Experience doesn’t pay the bills

Unpaid internships leave low-income students behind

Cailee Zeraat, Staff Writer

Many college students are asked, “What are you going to do in the future?” 

For most people at university, finding a job is an essential part of transitioning into a totally independent, adult life. However, with more and more young adults attending college, simply having a degree is not enough to set you apart from the crowd. A common way college students aim to boost their resume and gain relevant workplace experience is through internships. Often, internships are not only a helpful addition to a resume, but are often expected for even entry-level jobs. This expectation though almost guarantees unequal opportunities for low-income students who can’t afford to work unpaid, further widening the gap between social classes and making any sort of upward mobility extremely difficult. 

While there are insanely selective software engineering internships that pay considerably, I want to focus on the average internship experience for most college students. Unpaid internships seem to be increasingly common. Companies understand the necessity of having internship experience when applying for full-time jobs forces most students to work for free in exchange for a resume boost. And for internships and research positions that are paid, the wage is typically just above minimum wage. Unfortunately, most students who are low to middle-class simply cannot afford to work for free or for marginal amounts. Students who can afford to spend hours in the day performing free or underpaid labor come from already wealthy families who have the means to support them. Thus, low-income students entering the workforce are at an inherent disadvantage when their resumes are filled with part-time jobs, rather than relevant internships.

Internships are essential for students to improve their resumes and build a network in their desired field of study. However, when students who get internships are those who already have an advantage due to their financial status, it leaves low-income students further behind than they already are. Parental wealth is one of the biggest indicators of future financial growth. One of the ways to break the cycle of generational poverty is to get a high paying job. These high paying jobs, however, are usually closed off to those without previous field experience. Thus, the cycle becomes impossible to escape, leaving low-income students trapped and unable to climb the social ladder.

Furthermore, part-time jobs are common for many low-income students on college campuses. These jobs often pay better than most internships, but usually don’t provide any relevant experience. So while these jobs are necessary for low-income students to pay for groceries, rent and tuition, they aren’t as helpful as internships when it comes to boosting their resumes. From an employer’s perspective, a candidate with multiple summer internships looks a lot better than a student who spent their four years working 20 hours a week at Panera Bread. Although the latter student was just working to financially support themselves, the lack of experience in a relevant field doesn’t look great.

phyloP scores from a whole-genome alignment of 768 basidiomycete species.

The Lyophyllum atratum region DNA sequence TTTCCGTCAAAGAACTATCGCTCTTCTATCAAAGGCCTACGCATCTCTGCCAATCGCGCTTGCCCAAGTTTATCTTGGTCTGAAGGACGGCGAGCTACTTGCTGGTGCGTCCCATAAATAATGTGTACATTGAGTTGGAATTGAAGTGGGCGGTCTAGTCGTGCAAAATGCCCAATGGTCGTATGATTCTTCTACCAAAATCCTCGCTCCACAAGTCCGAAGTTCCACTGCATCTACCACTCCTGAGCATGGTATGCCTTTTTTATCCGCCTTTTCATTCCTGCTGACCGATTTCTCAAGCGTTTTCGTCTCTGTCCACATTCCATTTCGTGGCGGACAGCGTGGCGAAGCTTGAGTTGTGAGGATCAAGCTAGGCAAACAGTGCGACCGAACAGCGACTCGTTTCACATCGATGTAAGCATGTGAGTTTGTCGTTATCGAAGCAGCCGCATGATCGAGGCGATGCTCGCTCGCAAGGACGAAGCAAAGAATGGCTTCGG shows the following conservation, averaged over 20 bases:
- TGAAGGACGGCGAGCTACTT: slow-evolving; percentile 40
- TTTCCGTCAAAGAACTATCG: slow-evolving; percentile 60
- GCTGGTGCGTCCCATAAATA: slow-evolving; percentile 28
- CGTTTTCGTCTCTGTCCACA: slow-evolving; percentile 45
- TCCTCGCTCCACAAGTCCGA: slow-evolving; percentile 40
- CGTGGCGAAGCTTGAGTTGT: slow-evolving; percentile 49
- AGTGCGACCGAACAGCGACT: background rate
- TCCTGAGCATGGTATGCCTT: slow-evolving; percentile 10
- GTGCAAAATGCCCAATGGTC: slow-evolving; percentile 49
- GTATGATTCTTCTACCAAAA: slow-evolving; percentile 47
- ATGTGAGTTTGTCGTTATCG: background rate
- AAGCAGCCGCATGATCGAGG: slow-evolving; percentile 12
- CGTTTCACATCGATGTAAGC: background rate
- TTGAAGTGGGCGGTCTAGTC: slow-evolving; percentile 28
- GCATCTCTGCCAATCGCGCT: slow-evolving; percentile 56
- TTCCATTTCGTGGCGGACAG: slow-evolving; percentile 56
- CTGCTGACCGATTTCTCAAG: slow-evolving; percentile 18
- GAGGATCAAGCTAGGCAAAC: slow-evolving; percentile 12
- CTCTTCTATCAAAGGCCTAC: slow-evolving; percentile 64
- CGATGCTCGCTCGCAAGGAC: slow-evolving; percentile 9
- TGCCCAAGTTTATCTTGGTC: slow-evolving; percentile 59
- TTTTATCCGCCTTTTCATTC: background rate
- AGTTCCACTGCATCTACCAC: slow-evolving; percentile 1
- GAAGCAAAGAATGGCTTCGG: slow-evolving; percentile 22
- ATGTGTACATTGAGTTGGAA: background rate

Unpaid or underpaid internships are a direct cause of low workplace diversity. As previously established, the students that are able to take these internships already come from a higher socioeconomic standing. Workplaces fill up with candidates who have previous experience, and those people are often rich and white. This only further perpetuates the wealth gap that exists between socioeconomic classes and marginalized groups. As a result, according to the National Association of Colleges and Employers, 73% of unpaid interns were white. 

One way Case Western Reserve University and other colleges across the country are addressing this issue is by offering stipends to students who are participating in unpaid or underpaid internships. Last year, I participated in a micro-internship through the Baker-Nord Center’s Humanities@Work program. This internship was about three months long and took no more than 10 hours of work each week. While it was unpaid by the company I was working for, the Baker-Nord Center provided me with a $600 stipend each. Without that stipend, I definitely would not have applied for the internship. Many companies and employers would like to claim that the experience their internships provide are priceless, but time is money for low-income students. While the compensation I received was probably under minimum-wage based on the time I spent completing my project, the sentiment is there: No one should waste their time doing work for free.